62,000 Pieces Of PPE In Oceans Pose Significant Threat To Marine Ecosystems

by : Mike Williams on : 29 Oct 2020 16:17
62,000 Pieces Of PPE In Oceans Pose Significant Threat To Marine EcosystemsPA

With the threat of the coronavirus pandemic having swept the globe, another very real danger has emerged; thousands of pieces of Personal Protective Equipment (PPE) have been washing up on the planet’s shores.

Activists and environmentalists are growing increasingly worried about the sheer volume of PPE that’s finding it’s way into our oceans and washing up on beaches across the world, as we collectively fight the COVID-19 pandemic.


With social-distancing and mask-wearing now commonplace in most public places, people have needed to buy them to prevent the spread of a virus that’s already caused over 1.1 million deaths worldwide.

person wearing face maskPexels

As many of 62,210 individual pieces of PPE, including the common single-use masks, gloves, and anti-bacterial wipes, were recovered in oceans and on the shores in September alone, after a recovery effort was initiated by the International Coastal Cleanup, CNN reports.

The data is an historical moment, as this is the first and only time PPE has been recorded as the sole purpose for a clean-up event.


Ocean Conservancy, set up three decades ago, confirm this is the first of its kind, and it’s entirely down to people using various forms of protective materials and carelessly discarding them since the start of 2020.

‘We absolutely believe that PPE waste is a significant threat to oceans and marine life,’ said Dr. George Leonard, a chief scientist with Ocean Conservancy.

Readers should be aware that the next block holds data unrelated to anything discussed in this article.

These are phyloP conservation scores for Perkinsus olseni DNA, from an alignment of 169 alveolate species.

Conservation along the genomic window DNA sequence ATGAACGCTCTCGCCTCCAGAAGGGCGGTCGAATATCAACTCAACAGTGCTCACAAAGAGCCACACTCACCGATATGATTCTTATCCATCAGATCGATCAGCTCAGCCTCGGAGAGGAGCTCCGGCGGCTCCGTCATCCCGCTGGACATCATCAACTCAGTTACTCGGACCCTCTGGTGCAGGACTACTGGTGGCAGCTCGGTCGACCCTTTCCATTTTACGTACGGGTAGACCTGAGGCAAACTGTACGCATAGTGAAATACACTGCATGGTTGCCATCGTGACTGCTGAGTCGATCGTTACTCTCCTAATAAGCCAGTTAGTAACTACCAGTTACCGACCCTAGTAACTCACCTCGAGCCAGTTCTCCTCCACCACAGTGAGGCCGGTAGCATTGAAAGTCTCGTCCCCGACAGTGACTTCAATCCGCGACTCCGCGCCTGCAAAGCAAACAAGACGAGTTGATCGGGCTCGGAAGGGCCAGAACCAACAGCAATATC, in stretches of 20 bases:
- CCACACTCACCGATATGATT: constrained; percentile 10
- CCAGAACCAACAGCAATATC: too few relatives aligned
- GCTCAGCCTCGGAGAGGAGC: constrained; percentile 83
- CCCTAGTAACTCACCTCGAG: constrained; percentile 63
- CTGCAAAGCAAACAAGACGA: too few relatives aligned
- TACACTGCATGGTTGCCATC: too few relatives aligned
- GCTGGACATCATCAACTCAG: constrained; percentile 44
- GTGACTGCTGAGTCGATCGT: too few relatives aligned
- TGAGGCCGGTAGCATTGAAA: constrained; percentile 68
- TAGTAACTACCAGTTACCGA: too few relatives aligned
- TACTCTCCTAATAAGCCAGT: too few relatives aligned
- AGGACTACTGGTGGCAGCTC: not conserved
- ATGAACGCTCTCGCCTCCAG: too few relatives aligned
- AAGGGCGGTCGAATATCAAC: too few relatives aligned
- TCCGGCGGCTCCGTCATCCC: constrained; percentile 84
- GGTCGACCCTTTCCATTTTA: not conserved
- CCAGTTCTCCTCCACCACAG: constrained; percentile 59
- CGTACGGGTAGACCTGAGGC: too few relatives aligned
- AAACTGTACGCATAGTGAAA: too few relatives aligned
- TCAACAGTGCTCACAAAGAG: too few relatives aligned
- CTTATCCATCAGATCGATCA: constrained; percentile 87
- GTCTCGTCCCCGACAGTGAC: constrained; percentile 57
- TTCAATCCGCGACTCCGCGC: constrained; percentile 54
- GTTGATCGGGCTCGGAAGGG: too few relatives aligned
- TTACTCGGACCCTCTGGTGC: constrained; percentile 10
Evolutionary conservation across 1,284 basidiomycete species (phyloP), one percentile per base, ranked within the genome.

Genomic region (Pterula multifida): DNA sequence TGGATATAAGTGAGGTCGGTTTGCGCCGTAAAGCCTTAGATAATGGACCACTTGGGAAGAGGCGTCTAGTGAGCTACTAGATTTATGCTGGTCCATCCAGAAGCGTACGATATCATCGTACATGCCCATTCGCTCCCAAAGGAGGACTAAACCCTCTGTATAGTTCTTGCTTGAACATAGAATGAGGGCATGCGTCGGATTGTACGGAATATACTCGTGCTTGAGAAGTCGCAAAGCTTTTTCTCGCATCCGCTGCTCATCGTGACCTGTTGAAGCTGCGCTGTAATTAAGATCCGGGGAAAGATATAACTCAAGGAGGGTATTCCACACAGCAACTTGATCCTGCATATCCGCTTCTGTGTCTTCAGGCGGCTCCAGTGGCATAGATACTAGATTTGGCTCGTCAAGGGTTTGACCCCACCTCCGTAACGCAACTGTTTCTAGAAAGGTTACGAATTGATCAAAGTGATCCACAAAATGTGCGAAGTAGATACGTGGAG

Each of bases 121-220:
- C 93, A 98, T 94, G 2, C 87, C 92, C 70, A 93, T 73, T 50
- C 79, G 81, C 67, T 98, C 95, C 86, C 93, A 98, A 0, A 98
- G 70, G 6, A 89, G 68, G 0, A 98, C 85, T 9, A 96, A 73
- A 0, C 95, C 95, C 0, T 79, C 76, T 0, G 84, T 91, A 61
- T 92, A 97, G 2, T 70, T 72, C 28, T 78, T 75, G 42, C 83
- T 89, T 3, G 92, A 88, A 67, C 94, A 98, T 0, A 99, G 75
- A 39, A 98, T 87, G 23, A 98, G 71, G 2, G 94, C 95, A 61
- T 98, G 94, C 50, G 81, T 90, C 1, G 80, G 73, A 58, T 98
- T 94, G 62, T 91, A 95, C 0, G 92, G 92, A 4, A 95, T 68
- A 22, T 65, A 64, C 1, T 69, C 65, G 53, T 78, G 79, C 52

According to Ocean Conservancy’s official website, their aim is to clean away rubbish from the world’s beaches and shorelines and, in turn, protect the planet’s oceans and its waterways.

Face maskPA

Almost Half Of 12 Million Pieces Of Trash In Oceans Related To Take-Out Food

published at7 months ago

In excess of 60,000 pieces of PPE recovered in a single month is staggering, and an alarming indication that people are irresponsibly disposing of their masks. It’s also indicative that the social messaging – just like informing people of their carbon footprints and the importance of recycling – needs to be much firmer.

Other items that are commonly removed from our waters include a lot of plastic, such as bottles, food wrappers, food containers, bottle caps, straws, and supermarket bags. Cigarette butts are also one of the biggest finds, according to the non-profit company.

In 2019, 122 countries participated in a global clean-up, with an incredible 23,333,816 pounds of rubbish recovered from the collective global effort. That said, this year has seen the number significantly drop to 1.6 million pounds with 76 countries participating.

Woman wearing mask amid coronavirus outbreakPA Images

The massive drop is clearly down to people having had their entire years put on hold, preventing a majority from going on holiday or venturing to the beach or for days out.

‘Widespread environmental contamination’ has been cited  by the Environmental Science and Technology journal, claiming a staggering 129 billion face masks and 65 billion gloves are in use, which people are then failing to safely and responsibly dispose of.

If you have a story you want to tell, send it to UNILAD via [email protected]

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Topics: Health, Coronavirus, oceans, Pandemic, PPE


Environmental Science and Technology journal and 1 other
  1. Environmental Science and Technology journal

    COVID-19 Pandemic Repercussions on the Use and Management of Plastics

  2. CNN

    Used masks and gloves are showing up on beaches and in oceans